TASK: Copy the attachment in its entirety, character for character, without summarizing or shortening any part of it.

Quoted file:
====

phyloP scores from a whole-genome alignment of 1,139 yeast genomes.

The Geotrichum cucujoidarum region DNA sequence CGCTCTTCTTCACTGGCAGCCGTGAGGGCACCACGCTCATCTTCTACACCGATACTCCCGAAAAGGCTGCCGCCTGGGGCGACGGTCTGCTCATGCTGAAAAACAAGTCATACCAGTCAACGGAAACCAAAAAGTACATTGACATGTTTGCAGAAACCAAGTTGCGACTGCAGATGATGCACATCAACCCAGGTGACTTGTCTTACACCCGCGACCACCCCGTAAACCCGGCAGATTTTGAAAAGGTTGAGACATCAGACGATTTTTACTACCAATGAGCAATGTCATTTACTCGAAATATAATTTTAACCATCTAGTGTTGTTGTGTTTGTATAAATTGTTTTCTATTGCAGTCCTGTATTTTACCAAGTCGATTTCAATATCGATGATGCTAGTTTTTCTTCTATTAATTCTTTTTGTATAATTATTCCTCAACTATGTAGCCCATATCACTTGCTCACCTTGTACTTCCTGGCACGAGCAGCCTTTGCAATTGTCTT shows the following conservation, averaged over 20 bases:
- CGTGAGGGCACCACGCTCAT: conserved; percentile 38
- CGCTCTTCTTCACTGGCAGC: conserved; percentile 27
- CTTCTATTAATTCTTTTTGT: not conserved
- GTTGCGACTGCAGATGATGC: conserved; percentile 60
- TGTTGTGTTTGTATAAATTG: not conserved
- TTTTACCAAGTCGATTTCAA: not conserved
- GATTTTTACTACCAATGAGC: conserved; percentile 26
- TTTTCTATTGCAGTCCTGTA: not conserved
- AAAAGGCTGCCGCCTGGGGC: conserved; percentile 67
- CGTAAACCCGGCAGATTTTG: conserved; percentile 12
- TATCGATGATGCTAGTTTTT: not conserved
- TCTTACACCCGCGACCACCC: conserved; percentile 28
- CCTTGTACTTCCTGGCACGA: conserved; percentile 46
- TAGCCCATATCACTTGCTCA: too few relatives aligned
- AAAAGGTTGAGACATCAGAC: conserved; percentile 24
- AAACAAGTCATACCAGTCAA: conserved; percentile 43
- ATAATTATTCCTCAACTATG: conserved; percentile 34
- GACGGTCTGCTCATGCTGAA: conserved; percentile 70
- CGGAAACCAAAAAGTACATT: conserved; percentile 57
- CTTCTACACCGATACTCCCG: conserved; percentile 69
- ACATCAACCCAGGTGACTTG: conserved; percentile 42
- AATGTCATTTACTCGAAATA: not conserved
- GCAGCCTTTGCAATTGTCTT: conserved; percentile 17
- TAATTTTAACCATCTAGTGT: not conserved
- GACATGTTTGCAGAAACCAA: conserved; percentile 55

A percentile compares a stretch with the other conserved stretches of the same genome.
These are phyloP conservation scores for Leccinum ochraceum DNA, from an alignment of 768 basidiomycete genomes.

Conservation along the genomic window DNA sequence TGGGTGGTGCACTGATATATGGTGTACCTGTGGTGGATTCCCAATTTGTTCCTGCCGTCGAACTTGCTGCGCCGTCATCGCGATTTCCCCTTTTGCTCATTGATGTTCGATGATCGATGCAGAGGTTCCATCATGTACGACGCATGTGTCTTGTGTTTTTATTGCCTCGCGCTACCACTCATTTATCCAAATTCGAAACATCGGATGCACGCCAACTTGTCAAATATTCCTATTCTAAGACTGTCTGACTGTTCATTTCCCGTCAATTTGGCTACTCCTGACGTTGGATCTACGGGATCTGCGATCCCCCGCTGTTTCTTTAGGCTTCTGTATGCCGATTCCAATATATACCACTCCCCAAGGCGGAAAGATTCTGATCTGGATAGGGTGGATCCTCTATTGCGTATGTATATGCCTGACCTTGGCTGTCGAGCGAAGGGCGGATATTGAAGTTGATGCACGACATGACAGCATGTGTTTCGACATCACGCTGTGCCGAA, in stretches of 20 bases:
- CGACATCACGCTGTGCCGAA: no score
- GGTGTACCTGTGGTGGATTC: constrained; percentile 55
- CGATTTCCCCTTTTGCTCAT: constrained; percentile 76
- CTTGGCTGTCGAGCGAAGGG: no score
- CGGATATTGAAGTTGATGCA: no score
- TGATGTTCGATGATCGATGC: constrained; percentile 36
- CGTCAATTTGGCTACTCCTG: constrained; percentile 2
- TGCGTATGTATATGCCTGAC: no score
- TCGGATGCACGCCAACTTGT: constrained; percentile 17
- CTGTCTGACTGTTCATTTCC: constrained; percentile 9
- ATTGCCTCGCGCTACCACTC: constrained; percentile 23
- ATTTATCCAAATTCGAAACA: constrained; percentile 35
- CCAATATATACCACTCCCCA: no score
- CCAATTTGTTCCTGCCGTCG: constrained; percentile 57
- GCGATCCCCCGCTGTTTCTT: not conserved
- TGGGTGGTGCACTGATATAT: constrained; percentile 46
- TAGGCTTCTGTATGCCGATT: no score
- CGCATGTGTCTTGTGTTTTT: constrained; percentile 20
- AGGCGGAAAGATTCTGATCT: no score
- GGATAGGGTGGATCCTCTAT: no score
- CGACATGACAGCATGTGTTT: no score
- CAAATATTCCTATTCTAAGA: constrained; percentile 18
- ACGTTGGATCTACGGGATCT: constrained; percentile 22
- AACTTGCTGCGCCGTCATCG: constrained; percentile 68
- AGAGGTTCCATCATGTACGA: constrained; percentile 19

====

phyloP scores from a whole-genome alignment of 1,139 yeast genomes.

The Geotrichum cucujoidarum region DNA sequence CGCTCTTCTTCACTGGCAGCCGTGAGGGCACCACGCTCATCTTCTACACCGATACTCCCGAAAAGGCTGCCGCCTGGGGCGACGGTCTGCTCATGCTGAAAAACAAGTCATACCAGTCAACGGAAACCAAAAAGTACATTGACATGTTTGCAGAAACCAAGTTGCGACTGCAGATGATGCACATCAACCCAGGTGACTTGTCTTACACCCGCGACCACCCCGTAAACCCGGCAGATTTTGAAAAGGTTGAGACATCAGACGATTTTTACTACCAATGAGCAATGTCATTTACTCGAAATATAATTTTAACCATCTAGTGTTGTTGTGTTTGTATAAATTGTTTTCTATTGCAGTCCTGTATTTTACCAAGTCGATTTCAATATCGATGATGCTAGTTTTTCTTCTATTAATTCTTTTTGTATAATTATTCCTCAACTATGTAGCCCATATCACTTGCTCACCTTGTACTTCCTGGCACGAGCAGCCTTTGCAATTGTCTT shows the following conservation, averaged over 20 bases:
- CGTGAGGGCACCACGCTCAT: conserved; percentile 38
- CGCTCTTCTTCACTGGCAGC: conserved; percentile 27
- CTTCTATTAATTCTTTTTGT: not conserved
- GTTGCGACTGCAGATGATGC: conserved; percentile 60
- TGTTGTGTTTGTATAAATTG: not conserved
- TTTTACCAAGTCGATTTCAA: not conserved
- GATTTTTACTACCAATGAGC: conserved; percentile 26
- TTTTCTATTGCAGTCCTGTA: not conserved
- AAAAGGCTGCCGCCTGGGGC: conserved; percentile 67
- CGTAAACCCGGCAGATTTTG: conserved; percentile 12
- TATCGATGATGCTAGTTTTT: not conserved
- TCTTACACCCGCGACCACCC: conserved; percentile 28
- CCTTGTACTTCCTGGCACGA: conserved; percentile 46
- TAGCCCATATCACTTGCTCA: too few relatives aligned
- AAAAGGTTGAGACATCAGAC: conserved; percentile 24
- AAACAAGTCATACCAGTCAA: conserved; percentile 43
- ATAATTATTCCTCAACTATG: conserved; percentile 34
- GACGGTCTGCTCATGCTGAA: conserved; percentile 70
- CGGAAACCAAAAAGTACATT: conserved; percentile 57
- CTTCTACACCGATACTCCCG: conserved; percentile 69
- ACATCAACCCAGGTGACTTG: conserved; percentile 42
- AATGTCATTTACTCGAAATA: not conserved
- GCAGCCTTTGCAATTGTCTT: conserved; percentile 17
- TAATTTTAACCATCTAGTGT: not conserved
- GACATGTTTGCAGAAACCAA: conserved; percentile 55

A percentile compares a stretch with the other conserved stretches of the same genome.
These are phyloP conservation scores for Leccinum ochraceum DNA, from an alignment of 768 basidiomycete genomes.

Conservation along the genomic window DNA sequence TGGGTGGTGCACTGATATATGGTGTACCTGTGGTGGATTCCCAATTTGTTCCTGCCGTCGAACTTGCTGCGCCGTCATCGCGATTTCCCCTTTTGCTCATTGATGTTCGATGATCGATGCAGAGGTTCCATCATGTACGACGCATGTGTCTTGTGTTTTTATTGCCTCGCGCTACCACTCATTTATCCAAATTCGAAACATCGGATGCACGCCAACTTGTCAAATATTCCTATTCTAAGACTGTCTGACTGTTCATTTCCCGTCAATTTGGCTACTCCTGACGTTGGATCTACGGGATCTGCGATCCCCCGCTGTTTCTTTAGGCTTCTGTATGCCGATTCCAATATATACCACTCCCCAAGGCGGAAAGATTCTGATCTGGATAGGGTGGATCCTCTATTGCGTATGTATATGCCTGACCTTGGCTGTCGAGCGAAGGGCGGATATTGAAGTTGATGCACGACATGACAGCATGTGTTTCGACATCACGCTGTGCCGAA, in stretches of 20 bases:
- CGACATCACGCTGTGCCGAA: no score
- GGTGTACCTGTGGTGGATTC: constrained; percentile 55
- CGATTTCCCCTTTTGCTCAT: constrained; percentile 76
- CTTGGCTGTCGAGCGAAGGG: no score
- CGGATATTGAAGTTGATGCA: no score
- TGATGTTCGATGATCGATGC: constrained; percentile 36
- CGTCAATTTGGCTACTCCTG: constrained; percentile 2
- TGCGTATGTATATGCCTGAC: no score
- TCGGATGCACGCCAACTTGT: constrained; percentile 17
- CTGTCTGACTGTTCATTTCC: constrained; percentile 9
- ATTGCCTCGCGCTACCACTC: constrained; percentile 23
- ATTTATCCAAATTCGAAACA: constrained; percentile 35
- CCAATATATACCACTCCCCA: no score
- CCAATTTGTTCCTGCCGTCG: constrained; percentile 57
- GCGATCCCCCGCTGTTTCTT: not conserved
- TGGGTGGTGCACTGATATAT: constrained; percentile 46
- TAGGCTTCTGTATGCCGATT: no score
- CGCATGTGTCTTGTGTTTTT: constrained; percentile 20
- AGGCGGAAAGATTCTGATCT: no score
- GGATAGGGTGGATCCTCTAT: no score
- CGACATGACAGCATGTGTTT: no score
- CAAATATTCCTATTCTAAGA: constrained; percentile 18
- ACGTTGGATCTACGGGATCT: constrained; percentile 22
- AACTTGCTGCGCCGTCATCG: constrained; percentile 68
- AGAGGTTCCATCATGTACGA: constrained; percentile 19